Brief History of Lazaretto Creek
Tybee Island is the most northerly of Georgia’s “Golden Isles.” Twenty miles east of Savannah, it has a small strip of land that extends westward, out into a vast area of coastal marshlands. This strip, with immediate access to the shipping channel, became the location for two consecutive quarantines that operated in the late 1700’s into the 1800’s. The first, located on the island’s western side on the tidal creek that now bears its name, was simply called a ‘lazaretto.’
Towards the end of the eighteenth century, it housed unfortunate European immigrants who contracted contagious diseases such as yellow fever or worse on board ship during the transatlantic voyage to America. It was also the “welcoming station” for a host of infected African slaves who emerged from the cargo holds of the treacherous middle passage.
Like all seaports, Savannah could ill afford contamination of the mainland, so incoming vessels experiencing outbreaks had to unload the sick and cleanse the decks before continuing up river to port. Sometimes they were forced to remain at the mouth of the Savannah River for months on end before given clearance to proceed.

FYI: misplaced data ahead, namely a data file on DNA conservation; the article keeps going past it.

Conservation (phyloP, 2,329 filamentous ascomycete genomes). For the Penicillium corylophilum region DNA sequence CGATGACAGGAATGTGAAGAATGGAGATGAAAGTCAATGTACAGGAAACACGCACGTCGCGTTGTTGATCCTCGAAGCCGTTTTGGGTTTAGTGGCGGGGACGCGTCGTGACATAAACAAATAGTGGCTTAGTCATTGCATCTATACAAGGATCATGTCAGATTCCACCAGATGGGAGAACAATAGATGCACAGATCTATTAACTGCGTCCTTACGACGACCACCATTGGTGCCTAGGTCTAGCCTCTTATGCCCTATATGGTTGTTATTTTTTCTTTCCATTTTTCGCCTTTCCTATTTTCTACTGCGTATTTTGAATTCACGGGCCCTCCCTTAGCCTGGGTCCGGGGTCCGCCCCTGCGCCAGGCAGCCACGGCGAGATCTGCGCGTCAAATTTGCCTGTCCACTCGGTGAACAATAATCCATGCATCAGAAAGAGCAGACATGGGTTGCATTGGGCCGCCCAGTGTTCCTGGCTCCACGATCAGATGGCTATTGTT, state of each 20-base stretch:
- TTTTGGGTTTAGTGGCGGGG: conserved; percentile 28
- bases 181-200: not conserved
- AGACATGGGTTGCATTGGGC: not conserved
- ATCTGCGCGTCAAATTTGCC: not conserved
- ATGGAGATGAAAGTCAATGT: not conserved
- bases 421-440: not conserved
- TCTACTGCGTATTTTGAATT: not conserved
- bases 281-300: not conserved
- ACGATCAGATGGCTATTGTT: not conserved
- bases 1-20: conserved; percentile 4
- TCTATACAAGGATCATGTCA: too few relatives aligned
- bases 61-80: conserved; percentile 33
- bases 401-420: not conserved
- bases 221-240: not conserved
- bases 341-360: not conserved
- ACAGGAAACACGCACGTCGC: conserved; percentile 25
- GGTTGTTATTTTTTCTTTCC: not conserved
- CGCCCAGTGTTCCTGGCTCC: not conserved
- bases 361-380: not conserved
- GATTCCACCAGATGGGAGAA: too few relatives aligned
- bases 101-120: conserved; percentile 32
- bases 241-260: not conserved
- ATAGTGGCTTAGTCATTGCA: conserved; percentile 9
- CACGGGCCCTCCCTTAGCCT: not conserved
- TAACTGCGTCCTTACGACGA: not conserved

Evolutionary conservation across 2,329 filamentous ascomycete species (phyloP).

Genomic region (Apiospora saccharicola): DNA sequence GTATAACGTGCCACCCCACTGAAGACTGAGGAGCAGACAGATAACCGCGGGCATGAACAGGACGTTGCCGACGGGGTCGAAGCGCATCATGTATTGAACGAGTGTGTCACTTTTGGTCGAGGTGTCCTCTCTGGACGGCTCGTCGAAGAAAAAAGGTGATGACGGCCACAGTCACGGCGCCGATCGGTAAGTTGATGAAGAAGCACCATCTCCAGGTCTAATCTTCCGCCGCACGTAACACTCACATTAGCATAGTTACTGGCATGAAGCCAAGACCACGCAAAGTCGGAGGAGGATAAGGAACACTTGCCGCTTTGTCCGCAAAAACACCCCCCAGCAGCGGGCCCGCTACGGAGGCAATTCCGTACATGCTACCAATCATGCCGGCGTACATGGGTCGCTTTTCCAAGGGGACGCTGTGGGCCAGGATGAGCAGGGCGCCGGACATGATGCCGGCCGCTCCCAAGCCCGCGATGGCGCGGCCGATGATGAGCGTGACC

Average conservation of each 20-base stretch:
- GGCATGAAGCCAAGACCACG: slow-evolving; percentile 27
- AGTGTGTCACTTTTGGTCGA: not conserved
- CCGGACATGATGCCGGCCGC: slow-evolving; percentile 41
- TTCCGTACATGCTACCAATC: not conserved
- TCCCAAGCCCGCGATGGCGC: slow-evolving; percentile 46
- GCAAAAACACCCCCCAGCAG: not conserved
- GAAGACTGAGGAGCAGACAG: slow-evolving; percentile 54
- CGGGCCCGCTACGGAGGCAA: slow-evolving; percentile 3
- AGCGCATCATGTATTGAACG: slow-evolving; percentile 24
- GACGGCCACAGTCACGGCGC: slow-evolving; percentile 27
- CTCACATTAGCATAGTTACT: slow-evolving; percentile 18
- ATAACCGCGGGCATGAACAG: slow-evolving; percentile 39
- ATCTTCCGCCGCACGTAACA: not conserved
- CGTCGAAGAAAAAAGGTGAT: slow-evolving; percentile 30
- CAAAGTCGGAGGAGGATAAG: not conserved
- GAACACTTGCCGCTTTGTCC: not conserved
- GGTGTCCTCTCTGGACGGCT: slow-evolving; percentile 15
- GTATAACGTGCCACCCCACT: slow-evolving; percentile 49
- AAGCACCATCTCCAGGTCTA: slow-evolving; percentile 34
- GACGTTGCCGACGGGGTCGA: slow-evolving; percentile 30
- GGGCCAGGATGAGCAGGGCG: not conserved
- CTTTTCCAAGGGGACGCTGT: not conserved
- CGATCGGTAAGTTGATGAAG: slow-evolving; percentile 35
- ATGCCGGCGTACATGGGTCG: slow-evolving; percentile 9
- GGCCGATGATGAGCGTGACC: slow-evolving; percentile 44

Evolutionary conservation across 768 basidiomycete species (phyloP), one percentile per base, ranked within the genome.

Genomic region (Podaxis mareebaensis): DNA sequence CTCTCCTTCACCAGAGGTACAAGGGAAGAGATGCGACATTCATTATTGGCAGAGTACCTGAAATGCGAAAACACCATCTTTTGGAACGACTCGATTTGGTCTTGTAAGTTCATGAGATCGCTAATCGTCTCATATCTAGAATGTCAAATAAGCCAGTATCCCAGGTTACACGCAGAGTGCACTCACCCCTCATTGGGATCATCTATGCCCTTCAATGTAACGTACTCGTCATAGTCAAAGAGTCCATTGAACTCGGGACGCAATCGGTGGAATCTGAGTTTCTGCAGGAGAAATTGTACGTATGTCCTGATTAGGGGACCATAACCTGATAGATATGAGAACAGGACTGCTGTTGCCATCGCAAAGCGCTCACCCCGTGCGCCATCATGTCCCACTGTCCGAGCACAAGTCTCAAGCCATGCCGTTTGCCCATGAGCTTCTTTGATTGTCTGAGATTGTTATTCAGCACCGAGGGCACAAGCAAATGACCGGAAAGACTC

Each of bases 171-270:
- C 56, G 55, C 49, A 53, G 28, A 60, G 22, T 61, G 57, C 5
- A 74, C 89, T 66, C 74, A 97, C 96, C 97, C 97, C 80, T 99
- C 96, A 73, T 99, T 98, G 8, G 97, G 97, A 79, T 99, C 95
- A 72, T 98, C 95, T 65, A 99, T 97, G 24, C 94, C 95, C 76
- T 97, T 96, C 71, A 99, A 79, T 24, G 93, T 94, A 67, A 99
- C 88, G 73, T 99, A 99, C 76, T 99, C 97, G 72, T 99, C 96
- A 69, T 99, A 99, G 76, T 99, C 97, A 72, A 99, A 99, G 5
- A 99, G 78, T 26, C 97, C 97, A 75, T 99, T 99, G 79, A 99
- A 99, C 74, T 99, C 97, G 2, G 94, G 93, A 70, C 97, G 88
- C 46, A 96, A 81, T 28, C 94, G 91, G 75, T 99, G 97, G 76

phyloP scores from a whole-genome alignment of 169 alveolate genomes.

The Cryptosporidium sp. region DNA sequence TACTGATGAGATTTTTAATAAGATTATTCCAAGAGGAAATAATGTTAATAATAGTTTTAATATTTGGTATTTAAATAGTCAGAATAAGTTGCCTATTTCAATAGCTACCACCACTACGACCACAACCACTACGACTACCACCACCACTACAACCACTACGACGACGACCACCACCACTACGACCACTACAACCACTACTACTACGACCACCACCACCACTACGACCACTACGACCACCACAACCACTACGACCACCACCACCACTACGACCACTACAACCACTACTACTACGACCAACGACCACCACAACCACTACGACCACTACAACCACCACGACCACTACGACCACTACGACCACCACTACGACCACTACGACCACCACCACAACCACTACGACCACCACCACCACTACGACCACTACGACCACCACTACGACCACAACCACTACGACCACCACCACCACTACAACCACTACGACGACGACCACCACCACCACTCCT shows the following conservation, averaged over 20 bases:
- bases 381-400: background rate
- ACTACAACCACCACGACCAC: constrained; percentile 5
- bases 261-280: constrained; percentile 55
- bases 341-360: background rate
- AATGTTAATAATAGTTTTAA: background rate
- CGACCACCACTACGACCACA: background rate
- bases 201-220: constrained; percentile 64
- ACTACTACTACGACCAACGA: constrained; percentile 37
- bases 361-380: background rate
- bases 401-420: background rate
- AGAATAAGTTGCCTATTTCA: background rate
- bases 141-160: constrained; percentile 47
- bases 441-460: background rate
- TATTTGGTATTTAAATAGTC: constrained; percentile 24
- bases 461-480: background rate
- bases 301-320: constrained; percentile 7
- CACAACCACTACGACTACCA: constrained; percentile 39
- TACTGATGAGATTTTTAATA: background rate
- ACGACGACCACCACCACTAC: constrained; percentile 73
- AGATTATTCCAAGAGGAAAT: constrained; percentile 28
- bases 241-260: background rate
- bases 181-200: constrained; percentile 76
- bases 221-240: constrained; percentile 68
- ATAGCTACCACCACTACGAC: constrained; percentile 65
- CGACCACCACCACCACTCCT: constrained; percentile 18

The present-day Italian term “lazaretto, or lazaret” simply translated means hospital, but in the Middle Ages it literally meant “pest house” – a place for those dying from the plague or leprosy. Derived from the Hebrew word “lazar” or “leper,” it also refers to the biblical figure, “Lazarus,” the one that Christ raised from the dead. Research also indicates that remote portions of the first quarantine on Tybee, a 104-acre tract purchased in 1767 from patriot, Josiah Tattnall probably served as a leper’s colony.
After continuous use throughout the Revolution, the Grand Jury reported it in “ruinous condition” in 1785. It was abandoned, and a new site opened across the way on nearby Cockspur Island. In 1958 the Georgia Historical Society placed the small historic marker (pictured above), in the original site’s general vicinity along Highway 80 East. It stands today on the western tip of the island near the bridge that now crosses the Lazaretto – a reminder of what was once the site of untold suffering and countless unmarked graves.